How’s the dieting going? Like someone said, I might not have arrived, but at least I left.
I was watching a Dr. Oz episode the other day and he had Jennifer Hudson as a guest. She was the American Idol contestant who went on to get an Emmy for her role in Dream Girls. She was overweight while on Idol and used Weight Watchers to get her weight off. She has since become a spokesperson for Weight Watchers. She went from a size 16 to a size 6. She has since written a book about her life thus far. She talks about her diet journey as well. Her main motivation was she wanted to do it for herself. Her mom always said you could do whatever you made your mind up to do. Sounds like most moms.
I think I have mentioned this before. You can’t sustain a diet effort wanting to please someone else. It’s hard to sustain a diet anyway, but if you haven’t made up your mind that you are worth the effort, then you just won’t keep the diet to the goal. You have to see yourself healthy and loving life. Unless you really want to put in the effort, and it takes an effort, for your own wellbeing and satisfaction, then it just will not happen.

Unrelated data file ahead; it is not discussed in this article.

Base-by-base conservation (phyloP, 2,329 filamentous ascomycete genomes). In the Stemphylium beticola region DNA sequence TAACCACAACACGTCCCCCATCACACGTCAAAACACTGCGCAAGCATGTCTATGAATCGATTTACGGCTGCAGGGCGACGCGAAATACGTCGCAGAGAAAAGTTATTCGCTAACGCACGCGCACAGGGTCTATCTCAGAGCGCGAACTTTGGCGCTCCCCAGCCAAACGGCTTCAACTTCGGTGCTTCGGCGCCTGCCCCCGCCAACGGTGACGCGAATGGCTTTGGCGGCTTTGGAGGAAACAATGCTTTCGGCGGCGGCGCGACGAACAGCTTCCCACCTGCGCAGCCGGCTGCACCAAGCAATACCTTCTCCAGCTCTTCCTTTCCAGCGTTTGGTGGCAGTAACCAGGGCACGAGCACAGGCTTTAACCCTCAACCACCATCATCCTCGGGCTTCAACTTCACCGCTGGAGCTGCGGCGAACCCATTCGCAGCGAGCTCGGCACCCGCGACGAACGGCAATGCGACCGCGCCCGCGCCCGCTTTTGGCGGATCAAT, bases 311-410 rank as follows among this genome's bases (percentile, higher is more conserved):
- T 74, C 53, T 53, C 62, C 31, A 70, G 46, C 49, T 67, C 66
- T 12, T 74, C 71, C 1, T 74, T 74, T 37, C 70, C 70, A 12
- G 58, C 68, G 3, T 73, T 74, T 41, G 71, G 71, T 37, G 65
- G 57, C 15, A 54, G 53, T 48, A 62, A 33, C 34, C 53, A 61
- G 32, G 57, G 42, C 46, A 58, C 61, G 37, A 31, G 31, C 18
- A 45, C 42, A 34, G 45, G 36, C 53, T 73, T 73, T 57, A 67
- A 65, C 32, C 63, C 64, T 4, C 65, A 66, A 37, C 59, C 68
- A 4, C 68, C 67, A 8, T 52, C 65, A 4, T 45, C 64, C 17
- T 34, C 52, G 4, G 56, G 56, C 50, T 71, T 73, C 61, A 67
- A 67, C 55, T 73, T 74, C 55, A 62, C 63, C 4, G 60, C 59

I got a couple of notes here on “sugar alcohol.” The term “sugar alcohol” is very misleading. Sugar alcohols get their name from their unique chemical structure, which resembles both sugar and alcohol. They are in fact, neither sugars nor alcohols. They are a type of carbohydrate that sweetens foods, but with half the calories of sugar. There are several specific types of sugar alcohols (usually ending with the letters “-ol”). When reading a food label, the following ingredients are actually sugar alcohols:
- Hydrogenated starch hydrolysates
You will find them in sugar-free products. I couldn’t find the negatives that artificial sweeteners have. On the positive side, sugar alcohols contain fewer calories (1.5 – 3 calories per gram) than sugar (4 calories per gram), and they do not cause tooth decay like sugar does.
There are some negatives associated with sugar alcohols including possible bloating and diarrhea when someone eats an excessive amounts. There is also some evidence that sugar alcohols, much like fructose (natural fruit sugar) in fruit and fruit juice can cause a “laxative effect. The American Diabetes Association claims that sugar alcohols are acceptable in a moderate amount but you shouldn’t eat them to excess, which is common sense for any sugar substitute.